posted by Soulfather at 7:26 PM on July 7, 2011 [2 favorites]


Raw. How many times have people had an opportunity to listen to how the cognitive perceptions of depressed persons compare to the cognitive perceptions of non-depressed persons. Depression is experiential, and difficult to get across to those who have never been depressed.

This is the kind of conversation that sheds light on a disease that impacts 10's of millions of people, but is little talked about in an authentic way.
posted by Vibrissae at 7:58 PM on July 7, 2011 [3 favorites]


I just started listening to Marc Maron's podcast in the past couple of weeks, spurred by a couple of different things -- I just read Marc's ex-wife Mishna Wolff's memoir, I'm Down, and Googling her led me to him, and then I noticed that most of my favorite comedians and funny people end up on the WTF podcast at some point. And most of the professionally funny people that I admire speak very highly of WTF and Marc Maron, so I figured I should probably check it out.

What SmileyChewtrain said about reparations really rings true to me -- I was listening to the Amy Poehler episode this morning on the way to work and they were talking about back in the day when they were both working the comedy clubs, and Amy was talking about how Marc was always so disdainful of her improv troupe's work and she was like, "I always thought you hated us." And he was so apologetic, but even in his apology and praise for her talent and skill he said something like he always wanted to be like her, to "sing and dance and wear a hat", and she was all, "That's what you think I do, sing and dance and wear a hat," and he was like hey wait, I meant that in a good way, and then said some really great stuff about her work that I don't want to spoil if you haven't heard the podcast. Because it was pretty cool.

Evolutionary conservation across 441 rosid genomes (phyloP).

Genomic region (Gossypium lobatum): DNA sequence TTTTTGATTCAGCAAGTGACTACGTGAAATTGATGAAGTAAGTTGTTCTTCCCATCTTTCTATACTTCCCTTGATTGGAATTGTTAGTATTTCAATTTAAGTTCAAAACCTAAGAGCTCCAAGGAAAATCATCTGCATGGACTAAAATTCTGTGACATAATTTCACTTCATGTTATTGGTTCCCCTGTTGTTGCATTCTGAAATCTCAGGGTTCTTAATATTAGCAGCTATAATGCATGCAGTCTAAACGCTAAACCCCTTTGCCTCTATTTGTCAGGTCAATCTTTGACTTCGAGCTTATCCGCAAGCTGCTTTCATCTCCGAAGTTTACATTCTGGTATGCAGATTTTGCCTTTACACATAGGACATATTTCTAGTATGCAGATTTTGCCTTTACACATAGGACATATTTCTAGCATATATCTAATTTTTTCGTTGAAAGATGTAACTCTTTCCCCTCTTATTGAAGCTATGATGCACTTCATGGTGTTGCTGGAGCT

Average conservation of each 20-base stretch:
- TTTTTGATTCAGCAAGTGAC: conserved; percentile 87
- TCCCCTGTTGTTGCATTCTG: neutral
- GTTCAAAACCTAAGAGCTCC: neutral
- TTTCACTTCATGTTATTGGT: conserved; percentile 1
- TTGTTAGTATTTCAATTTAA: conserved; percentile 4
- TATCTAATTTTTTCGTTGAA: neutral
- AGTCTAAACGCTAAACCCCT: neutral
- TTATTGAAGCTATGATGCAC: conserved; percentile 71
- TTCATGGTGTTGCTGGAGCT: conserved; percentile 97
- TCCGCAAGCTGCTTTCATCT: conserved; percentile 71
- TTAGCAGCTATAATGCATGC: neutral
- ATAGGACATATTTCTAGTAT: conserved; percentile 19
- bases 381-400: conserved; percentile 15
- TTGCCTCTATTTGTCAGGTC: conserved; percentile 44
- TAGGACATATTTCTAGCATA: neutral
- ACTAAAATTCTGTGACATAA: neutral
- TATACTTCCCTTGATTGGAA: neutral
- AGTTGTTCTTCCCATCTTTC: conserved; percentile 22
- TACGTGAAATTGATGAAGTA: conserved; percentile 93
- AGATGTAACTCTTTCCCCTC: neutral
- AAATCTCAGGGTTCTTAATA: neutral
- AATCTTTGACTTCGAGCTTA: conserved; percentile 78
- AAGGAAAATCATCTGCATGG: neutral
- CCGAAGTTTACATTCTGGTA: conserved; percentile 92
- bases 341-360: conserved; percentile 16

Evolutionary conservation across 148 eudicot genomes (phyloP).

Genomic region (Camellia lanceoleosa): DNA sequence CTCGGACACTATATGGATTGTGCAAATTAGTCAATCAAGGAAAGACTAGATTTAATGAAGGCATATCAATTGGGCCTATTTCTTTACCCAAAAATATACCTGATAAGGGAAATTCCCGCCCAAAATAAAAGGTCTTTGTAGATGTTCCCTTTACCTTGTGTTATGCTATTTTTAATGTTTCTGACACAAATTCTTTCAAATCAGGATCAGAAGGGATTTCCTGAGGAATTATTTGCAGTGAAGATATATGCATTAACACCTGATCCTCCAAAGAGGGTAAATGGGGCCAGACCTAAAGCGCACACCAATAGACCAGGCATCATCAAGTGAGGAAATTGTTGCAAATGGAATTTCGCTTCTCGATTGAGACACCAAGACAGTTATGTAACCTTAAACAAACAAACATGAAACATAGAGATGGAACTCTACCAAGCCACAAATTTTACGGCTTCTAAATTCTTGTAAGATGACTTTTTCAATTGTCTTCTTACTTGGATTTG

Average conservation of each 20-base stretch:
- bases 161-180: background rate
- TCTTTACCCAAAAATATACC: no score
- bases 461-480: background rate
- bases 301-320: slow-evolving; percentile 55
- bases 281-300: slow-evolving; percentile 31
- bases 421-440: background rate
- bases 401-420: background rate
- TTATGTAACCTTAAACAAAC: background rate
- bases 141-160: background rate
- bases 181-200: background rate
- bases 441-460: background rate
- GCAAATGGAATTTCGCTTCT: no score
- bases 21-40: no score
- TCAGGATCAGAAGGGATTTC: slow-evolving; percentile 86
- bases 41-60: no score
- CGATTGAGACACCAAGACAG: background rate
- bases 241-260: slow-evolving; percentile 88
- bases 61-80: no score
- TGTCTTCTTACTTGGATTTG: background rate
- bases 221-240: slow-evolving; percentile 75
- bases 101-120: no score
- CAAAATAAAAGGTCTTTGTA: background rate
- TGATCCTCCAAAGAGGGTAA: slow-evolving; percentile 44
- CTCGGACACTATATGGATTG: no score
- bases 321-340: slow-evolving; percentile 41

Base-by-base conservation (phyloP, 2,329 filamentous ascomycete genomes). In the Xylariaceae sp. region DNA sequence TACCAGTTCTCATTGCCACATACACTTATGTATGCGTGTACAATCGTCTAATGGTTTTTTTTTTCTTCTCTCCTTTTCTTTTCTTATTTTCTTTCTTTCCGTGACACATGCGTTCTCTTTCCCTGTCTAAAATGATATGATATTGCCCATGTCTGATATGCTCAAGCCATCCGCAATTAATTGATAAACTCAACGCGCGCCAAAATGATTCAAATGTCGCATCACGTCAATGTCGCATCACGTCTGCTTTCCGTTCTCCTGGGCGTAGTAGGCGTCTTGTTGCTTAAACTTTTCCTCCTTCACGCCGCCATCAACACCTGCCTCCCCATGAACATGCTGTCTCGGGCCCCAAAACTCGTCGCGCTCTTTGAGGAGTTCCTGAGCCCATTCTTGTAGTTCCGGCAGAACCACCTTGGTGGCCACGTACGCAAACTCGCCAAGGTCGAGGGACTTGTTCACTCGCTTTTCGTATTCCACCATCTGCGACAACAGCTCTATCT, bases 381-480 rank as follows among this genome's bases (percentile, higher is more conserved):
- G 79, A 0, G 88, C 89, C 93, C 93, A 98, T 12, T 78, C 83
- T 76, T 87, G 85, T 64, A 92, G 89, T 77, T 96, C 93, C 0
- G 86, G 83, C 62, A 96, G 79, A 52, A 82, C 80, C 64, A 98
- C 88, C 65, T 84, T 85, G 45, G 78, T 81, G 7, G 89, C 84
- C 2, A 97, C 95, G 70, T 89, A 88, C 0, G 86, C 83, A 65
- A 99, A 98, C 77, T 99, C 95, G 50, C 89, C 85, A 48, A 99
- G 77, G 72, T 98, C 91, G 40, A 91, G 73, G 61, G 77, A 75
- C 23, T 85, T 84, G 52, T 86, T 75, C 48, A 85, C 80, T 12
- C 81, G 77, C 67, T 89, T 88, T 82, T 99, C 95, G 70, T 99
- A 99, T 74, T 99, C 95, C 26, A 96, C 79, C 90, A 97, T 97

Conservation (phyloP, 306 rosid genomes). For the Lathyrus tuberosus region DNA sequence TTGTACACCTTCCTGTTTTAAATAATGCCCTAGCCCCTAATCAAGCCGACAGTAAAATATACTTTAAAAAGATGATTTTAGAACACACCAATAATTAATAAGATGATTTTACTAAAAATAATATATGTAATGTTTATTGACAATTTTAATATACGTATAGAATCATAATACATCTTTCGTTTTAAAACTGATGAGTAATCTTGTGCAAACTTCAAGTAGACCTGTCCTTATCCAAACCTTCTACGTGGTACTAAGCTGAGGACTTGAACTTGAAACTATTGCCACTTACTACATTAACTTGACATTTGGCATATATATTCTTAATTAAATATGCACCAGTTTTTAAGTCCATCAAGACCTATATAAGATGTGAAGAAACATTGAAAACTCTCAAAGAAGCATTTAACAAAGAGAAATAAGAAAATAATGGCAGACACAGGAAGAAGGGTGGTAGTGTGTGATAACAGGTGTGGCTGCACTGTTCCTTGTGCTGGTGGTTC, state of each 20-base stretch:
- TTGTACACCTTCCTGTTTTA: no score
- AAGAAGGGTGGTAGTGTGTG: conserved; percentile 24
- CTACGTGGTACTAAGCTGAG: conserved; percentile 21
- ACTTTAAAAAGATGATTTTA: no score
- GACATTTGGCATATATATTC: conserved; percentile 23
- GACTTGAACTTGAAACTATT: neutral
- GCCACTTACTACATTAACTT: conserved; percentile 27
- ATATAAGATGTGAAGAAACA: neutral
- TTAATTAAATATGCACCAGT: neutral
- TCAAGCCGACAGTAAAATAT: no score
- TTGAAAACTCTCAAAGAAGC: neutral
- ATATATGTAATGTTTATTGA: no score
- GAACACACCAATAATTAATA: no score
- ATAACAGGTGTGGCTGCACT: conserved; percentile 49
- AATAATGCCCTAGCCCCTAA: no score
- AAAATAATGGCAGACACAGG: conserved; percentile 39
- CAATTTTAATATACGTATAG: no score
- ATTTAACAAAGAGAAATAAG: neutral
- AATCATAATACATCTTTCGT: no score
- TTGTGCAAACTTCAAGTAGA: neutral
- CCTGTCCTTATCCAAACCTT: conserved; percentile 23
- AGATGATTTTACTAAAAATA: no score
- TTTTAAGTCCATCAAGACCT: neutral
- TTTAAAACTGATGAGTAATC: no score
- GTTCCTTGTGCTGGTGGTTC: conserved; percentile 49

Anyway, I think maybe the guy puts his foot in his mouth now and again with his guests, but he means well and he gets some very interesting conversations going. (I'll admit sometimes I find his voice grating so I have to skip the monologue-y portion of the show. Maybe it'll grow on me?)
posted by palomar at 8:43 PM on July 7, 2011 [3 favorites]


Palomar, I always skip the monologues too.

The thing I like about Maron's interviews/dialogues with his guests is how they really end up being primers for people who want to be creative professionals.
posted by sobell at 8:55 PM on July 7, 2011 [3 favorites]


Wow. That was well worth the listen. Stick around for the last third of the podcast.

What Vibrissae said.

Great post.
posted by troll at 9:32 PM on July 7, 2011 [1 favorite]


I was listening to the Amy Poehler episode this morning...

Coincidentally, I (also new to WTF) was just listening to the interview with her today and it struck me (after his 16-minute intro lamenting his career and personal setbacks before she showed up, good Lord) that every time Poehler mentioned someone else, Maron would interrupt with "Is he happy?", "Are they happy?", etc.

I'd hazard to say that depression is a running WTF theme. Comedy = tragedy + volubility.
posted by psoas at 9:37 PM on July 7, 2011 [1 favorite]


This is my conflict with Marc Maron. He really lets you inside his head and heads of his interviewees, but those are not places I really want to be in. So I admire it, and I never want to listen to it again.

Shit, that's half the reason I keep coming back to it (the other half being that it's very often fascinating and funny). I find it almost like a fucked up group therapy session where I get to sit in the corner and just listen to folks riff and spill and deal with heavy stuff with a sense of humor and self-awareness that I find refreshing.

The one from a few days back where he interviewed the comic who ended up talking a lot about his christian belief -- more and more as he realized Maron wasn't going to mock him for it -- was fascinating, in spite of my personal feelings about christianity.

To be fair to Thune (who I'd never heard of before that episode and still have little nterest in after), it was Maron that steered the conversation in that direction and kind of kept it there.
posted by Ufez Jones at 10:04 PM on July 7, 2011